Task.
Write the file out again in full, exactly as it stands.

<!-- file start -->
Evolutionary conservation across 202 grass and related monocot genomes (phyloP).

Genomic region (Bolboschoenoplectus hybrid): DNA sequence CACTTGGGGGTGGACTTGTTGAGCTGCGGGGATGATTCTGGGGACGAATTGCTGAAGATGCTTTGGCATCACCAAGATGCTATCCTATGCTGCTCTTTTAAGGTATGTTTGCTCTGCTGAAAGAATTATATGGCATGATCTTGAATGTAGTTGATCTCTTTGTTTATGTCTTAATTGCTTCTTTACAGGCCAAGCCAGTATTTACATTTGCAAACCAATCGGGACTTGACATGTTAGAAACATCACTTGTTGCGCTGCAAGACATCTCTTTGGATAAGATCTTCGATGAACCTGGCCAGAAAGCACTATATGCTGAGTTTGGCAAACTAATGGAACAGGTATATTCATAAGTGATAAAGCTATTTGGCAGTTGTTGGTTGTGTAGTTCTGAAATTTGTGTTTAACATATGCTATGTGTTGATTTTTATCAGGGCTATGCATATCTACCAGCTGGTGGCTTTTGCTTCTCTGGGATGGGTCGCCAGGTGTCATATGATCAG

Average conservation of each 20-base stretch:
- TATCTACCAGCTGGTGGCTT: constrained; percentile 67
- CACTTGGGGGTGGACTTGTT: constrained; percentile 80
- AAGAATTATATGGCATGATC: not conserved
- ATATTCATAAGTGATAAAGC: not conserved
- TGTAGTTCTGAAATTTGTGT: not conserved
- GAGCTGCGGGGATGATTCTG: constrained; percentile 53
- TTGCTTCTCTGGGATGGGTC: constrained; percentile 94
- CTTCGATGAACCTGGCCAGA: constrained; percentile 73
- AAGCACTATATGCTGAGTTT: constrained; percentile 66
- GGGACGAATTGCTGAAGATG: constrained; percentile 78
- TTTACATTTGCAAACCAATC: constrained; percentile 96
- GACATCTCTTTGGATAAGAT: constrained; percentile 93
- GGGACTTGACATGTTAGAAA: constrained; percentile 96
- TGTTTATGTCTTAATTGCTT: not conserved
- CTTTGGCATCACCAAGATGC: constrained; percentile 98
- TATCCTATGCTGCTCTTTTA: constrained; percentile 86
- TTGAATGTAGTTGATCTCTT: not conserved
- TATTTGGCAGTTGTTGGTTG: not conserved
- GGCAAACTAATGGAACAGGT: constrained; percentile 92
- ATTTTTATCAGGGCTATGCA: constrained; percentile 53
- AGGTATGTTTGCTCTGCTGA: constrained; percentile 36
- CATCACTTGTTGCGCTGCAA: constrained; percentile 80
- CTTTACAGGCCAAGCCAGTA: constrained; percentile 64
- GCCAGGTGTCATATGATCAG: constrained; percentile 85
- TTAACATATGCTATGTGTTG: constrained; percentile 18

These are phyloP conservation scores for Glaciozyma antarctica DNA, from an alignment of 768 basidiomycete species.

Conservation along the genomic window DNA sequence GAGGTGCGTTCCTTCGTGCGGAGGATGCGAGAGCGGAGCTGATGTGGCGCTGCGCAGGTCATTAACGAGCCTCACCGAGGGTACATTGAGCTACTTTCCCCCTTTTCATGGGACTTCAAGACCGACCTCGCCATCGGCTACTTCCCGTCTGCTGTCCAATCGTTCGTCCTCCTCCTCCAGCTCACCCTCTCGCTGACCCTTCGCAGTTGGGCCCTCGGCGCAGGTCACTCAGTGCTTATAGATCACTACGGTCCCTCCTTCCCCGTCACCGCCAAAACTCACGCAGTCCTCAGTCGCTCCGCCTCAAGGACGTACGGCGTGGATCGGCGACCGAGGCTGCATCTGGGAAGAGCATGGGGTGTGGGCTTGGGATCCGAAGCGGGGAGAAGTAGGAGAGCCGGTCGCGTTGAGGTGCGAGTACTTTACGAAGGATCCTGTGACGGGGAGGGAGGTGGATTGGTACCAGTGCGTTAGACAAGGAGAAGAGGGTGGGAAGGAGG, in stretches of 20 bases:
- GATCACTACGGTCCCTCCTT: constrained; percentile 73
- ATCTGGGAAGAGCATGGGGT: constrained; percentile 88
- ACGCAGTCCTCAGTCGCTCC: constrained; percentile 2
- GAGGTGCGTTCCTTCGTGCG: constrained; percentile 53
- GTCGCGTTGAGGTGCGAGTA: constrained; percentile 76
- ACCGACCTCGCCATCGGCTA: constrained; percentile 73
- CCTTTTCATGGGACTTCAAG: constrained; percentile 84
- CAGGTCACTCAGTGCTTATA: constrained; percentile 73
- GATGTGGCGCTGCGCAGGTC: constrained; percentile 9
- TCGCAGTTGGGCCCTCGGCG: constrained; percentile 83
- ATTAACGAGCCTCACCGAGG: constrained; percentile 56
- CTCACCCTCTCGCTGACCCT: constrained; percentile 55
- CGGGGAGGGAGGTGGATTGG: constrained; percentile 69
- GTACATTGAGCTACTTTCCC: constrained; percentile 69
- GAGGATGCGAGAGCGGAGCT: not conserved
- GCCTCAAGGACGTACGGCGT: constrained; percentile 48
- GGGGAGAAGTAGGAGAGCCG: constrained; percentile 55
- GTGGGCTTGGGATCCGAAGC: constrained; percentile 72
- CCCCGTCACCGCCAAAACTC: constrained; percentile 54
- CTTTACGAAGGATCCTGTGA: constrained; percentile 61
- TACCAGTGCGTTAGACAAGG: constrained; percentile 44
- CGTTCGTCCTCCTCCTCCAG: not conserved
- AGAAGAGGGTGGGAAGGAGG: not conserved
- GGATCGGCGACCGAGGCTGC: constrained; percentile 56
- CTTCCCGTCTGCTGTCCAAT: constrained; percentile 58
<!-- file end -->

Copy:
Evolutionary conservation across 202 grass and related monocot genomes (phyloP).

Genomic region (Bolboschoenoplectus hybrid): DNA sequence CACTTGGGGGTGGACTTGTTGAGCTGCGGGGATGATTCTGGGGACGAATTGCTGAAGATGCTTTGGCATCACCAAGATGCTATCCTATGCTGCTCTTTTAAGGTATGTTTGCTCTGCTGAAAGAATTATATGGCATGATCTTGAATGTAGTTGATCTCTTTGTTTATGTCTTAATTGCTTCTTTACAGGCCAAGCCAGTATTTACATTTGCAAACCAATCGGGACTTGACATGTTAGAAACATCACTTGTTGCGCTGCAAGACATCTCTTTGGATAAGATCTTCGATGAACCTGGCCAGAAAGCACTATATGCTGAGTTTGGCAAACTAATGGAACAGGTATATTCATAAGTGATAAAGCTATTTGGCAGTTGTTGGTTGTGTAGTTCTGAAATTTGTGTTTAACATATGCTATGTGTTGATTTTTATCAGGGCTATGCATATCTACCAGCTGGTGGCTTTTGCTTCTCTGGGATGGGTCGCCAGGTGTCATATGATCAG

Average conservation of each 20-base stretch:
- TATCTACCAGCTGGTGGCTT: constrained; percentile 67
- CACTTGGGGGTGGACTTGTT: constrained; percentile 80
- AAGAATTATATGGCATGATC: not conserved
- ATATTCATAAGTGATAAAGC: not conserved
- TGTAGTTCTGAAATTTGTGT: not conserved
- GAGCTGCGGGGATGATTCTG: constrained; percentile 53
- TTGCTTCTCTGGGATGGGTC: constrained; percentile 94
- CTTCGATGAACCTGGCCAGA: constrained; percentile 73
- AAGCACTATATGCTGAGTTT: constrained; percentile 66
- GGGACGAATTGCTGAAGATG: constrained; percentile 78
- TTTACATTTGCAAACCAATC: constrained; percentile 96
- GACATCTCTTTGGATAAGAT: constrained; percentile 93
- GGGACTTGACATGTTAGAAA: constrained; percentile 96
- TGTTTATGTCTTAATTGCTT: not conserved
- CTTTGGCATCACCAAGATGC: constrained; percentile 98
- TATCCTATGCTGCTCTTTTA: constrained; percentile 86
- TTGAATGTAGTTGATCTCTT: not conserved
- TATTTGGCAGTTGTTGGTTG: not conserved
- GGCAAACTAATGGAACAGGT: constrained; percentile 92
- ATTTTTATCAGGGCTATGCA: constrained; percentile 53
- AGGTATGTTTGCTCTGCTGA: constrained; percentile 36
- CATCACTTGTTGCGCTGCAA: constrained; percentile 80
- CTTTACAGGCCAAGCCAGTA: constrained; percentile 64
- GCCAGGTGTCATATGATCAG: constrained; percentile 85
- TTAACATATGCTATGTGTTG: constrained; percentile 18

These are phyloP conservation scores for Glaciozyma antarctica DNA, from an alignment of 768 basidiomycete species.

Conservation along the genomic window DNA sequence GAGGTGCGTTCCTTCGTGCGGAGGATGCGAGAGCGGAGCTGATGTGGCGCTGCGCAGGTCATTAACGAGCCTCACCGAGGGTACATTGAGCTACTTTCCCCCTTTTCATGGGACTTCAAGACCGACCTCGCCATCGGCTACTTCCCGTCTGCTGTCCAATCGTTCGTCCTCCTCCTCCAGCTCACCCTCTCGCTGACCCTTCGCAGTTGGGCCCTCGGCGCAGGTCACTCAGTGCTTATAGATCACTACGGTCCCTCCTTCCCCGTCACCGCCAAAACTCACGCAGTCCTCAGTCGCTCCGCCTCAAGGACGTACGGCGTGGATCGGCGACCGAGGCTGCATCTGGGAAGAGCATGGGGTGTGGGCTTGGGATCCGAAGCGGGGAGAAGTAGGAGAGCCGGTCGCGTTGAGGTGCGAGTACTTTACGAAGGATCCTGTGACGGGGAGGGAGGTGGATTGGTACCAGTGCGTTAGACAAGGAGAAGAGGGTGGGAAGGAGG, in stretches of 20 bases:
- GATCACTACGGTCCCTCCTT: constrained; percentile 73
- ATCTGGGAAGAGCATGGGGT: constrained; percentile 88
- ACGCAGTCCTCAGTCGCTCC: constrained; percentile 2
- GAGGTGCGTTCCTTCGTGCG: constrained; percentile 53
- GTCGCGTTGAGGTGCGAGTA: constrained; percentile 76
- ACCGACCTCGCCATCGGCTA: constrained; percentile 73
- CCTTTTCATGGGACTTCAAG: constrained; percentile 84
- CAGGTCACTCAGTGCTTATA: constrained; percentile 73
- GATGTGGCGCTGCGCAGGTC: constrained; percentile 9
- TCGCAGTTGGGCCCTCGGCG: constrained; percentile 83
- ATTAACGAGCCTCACCGAGG: constrained; percentile 56
- CTCACCCTCTCGCTGACCCT: constrained; percentile 55
- CGGGGAGGGAGGTGGATTGG: constrained; percentile 69
- GTACATTGAGCTACTTTCCC: constrained; percentile 69
- GAGGATGCGAGAGCGGAGCT: not conserved
- GCCTCAAGGACGTACGGCGT: constrained; percentile 48
- GGGGAGAAGTAGGAGAGCCG: constrained; percentile 55
- GTGGGCTTGGGATCCGAAGC: constrained; percentile 72
- CCCCGTCACCGCCAAAACTC: constrained; percentile 54
- CTTTACGAAGGATCCTGTGA: constrained; percentile 61
- TACCAGTGCGTTAGACAAGG: constrained; percentile 44
- CGTTCGTCCTCCTCCTCCAG: not conserved
- AGAAGAGGGTGGGAAGGAGG: not conserved
- GGATCGGCGACCGAGGCTGC: constrained; percentile 56
- CTTCCCGTCTGCTGTCCAAT: constrained; percentile 58